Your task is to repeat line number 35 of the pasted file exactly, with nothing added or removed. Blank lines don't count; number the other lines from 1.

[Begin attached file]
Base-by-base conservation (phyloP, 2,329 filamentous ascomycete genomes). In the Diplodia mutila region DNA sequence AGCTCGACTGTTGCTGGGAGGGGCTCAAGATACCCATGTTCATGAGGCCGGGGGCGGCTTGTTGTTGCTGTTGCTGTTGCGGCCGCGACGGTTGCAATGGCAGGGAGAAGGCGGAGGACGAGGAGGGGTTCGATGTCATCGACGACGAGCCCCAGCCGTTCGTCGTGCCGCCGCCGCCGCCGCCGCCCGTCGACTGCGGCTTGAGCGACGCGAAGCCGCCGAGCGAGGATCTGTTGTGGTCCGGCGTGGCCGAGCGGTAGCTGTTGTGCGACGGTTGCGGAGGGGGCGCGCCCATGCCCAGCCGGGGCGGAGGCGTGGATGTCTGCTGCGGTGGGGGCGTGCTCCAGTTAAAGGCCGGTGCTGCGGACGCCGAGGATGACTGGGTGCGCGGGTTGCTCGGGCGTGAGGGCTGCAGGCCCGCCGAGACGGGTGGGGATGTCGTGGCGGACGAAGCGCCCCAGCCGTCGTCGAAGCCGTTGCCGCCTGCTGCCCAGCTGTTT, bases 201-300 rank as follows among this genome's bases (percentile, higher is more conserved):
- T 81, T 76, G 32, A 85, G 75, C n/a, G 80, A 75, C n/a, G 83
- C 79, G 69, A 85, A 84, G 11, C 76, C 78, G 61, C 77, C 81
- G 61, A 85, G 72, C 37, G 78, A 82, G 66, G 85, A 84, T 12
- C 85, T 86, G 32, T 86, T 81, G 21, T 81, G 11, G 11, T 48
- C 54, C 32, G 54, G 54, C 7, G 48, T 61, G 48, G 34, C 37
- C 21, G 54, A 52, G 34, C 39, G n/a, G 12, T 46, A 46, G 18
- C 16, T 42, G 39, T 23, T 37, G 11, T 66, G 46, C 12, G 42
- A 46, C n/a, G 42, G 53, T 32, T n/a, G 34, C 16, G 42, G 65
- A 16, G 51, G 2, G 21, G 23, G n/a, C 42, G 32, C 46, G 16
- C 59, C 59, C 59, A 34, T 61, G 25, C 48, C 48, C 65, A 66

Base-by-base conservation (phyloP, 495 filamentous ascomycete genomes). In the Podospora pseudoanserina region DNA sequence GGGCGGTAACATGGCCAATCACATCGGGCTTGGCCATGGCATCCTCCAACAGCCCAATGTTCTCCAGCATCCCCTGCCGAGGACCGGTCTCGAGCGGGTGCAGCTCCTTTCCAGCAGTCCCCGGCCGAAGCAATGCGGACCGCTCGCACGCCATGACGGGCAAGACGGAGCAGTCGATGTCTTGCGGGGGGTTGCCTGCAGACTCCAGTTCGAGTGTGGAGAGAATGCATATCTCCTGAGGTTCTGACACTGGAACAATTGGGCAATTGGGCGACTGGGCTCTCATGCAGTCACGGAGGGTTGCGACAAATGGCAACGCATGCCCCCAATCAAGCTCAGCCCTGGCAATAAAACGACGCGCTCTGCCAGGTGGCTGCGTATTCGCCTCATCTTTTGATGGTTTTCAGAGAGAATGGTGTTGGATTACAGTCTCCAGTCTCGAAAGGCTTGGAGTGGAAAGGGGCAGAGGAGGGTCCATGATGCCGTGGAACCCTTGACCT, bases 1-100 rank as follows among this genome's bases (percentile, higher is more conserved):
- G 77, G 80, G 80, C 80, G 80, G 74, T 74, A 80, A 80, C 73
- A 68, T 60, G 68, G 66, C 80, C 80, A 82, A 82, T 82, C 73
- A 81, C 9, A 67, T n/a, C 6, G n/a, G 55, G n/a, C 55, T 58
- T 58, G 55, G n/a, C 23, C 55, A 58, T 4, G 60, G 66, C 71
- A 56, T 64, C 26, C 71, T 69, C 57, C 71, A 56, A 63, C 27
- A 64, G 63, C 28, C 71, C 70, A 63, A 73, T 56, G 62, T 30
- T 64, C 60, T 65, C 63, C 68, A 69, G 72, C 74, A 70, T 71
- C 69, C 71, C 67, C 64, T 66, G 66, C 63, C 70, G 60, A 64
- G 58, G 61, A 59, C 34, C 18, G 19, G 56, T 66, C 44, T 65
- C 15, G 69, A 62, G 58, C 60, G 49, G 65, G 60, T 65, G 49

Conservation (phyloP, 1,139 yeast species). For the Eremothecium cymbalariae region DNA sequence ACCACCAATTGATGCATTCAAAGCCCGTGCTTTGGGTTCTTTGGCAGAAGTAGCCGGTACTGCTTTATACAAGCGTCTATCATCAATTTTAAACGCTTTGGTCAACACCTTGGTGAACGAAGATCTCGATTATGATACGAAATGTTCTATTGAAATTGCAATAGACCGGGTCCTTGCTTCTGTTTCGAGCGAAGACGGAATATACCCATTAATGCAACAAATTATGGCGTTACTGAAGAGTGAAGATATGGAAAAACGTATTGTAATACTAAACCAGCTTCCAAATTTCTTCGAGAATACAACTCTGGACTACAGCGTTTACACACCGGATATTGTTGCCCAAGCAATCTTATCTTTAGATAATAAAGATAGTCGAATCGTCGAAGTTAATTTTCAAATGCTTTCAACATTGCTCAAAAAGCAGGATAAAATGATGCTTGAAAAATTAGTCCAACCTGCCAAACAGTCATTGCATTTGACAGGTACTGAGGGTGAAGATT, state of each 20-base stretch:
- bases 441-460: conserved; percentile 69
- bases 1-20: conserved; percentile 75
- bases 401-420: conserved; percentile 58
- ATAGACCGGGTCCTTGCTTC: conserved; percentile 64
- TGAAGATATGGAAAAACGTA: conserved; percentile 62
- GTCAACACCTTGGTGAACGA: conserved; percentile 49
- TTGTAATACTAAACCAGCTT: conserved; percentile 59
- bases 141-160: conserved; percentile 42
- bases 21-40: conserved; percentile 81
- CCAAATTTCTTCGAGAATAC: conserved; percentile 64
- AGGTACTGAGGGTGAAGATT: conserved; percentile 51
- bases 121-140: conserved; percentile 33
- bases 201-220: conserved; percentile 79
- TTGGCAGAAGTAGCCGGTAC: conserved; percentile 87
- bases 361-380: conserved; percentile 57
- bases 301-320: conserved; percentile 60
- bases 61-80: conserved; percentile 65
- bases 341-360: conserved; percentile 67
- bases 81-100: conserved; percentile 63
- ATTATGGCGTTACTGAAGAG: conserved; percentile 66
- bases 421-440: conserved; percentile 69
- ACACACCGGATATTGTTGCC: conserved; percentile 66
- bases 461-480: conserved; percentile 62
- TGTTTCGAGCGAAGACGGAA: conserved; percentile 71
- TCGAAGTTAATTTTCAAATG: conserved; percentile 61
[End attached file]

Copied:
- bases 121-140: conserved; percentile 33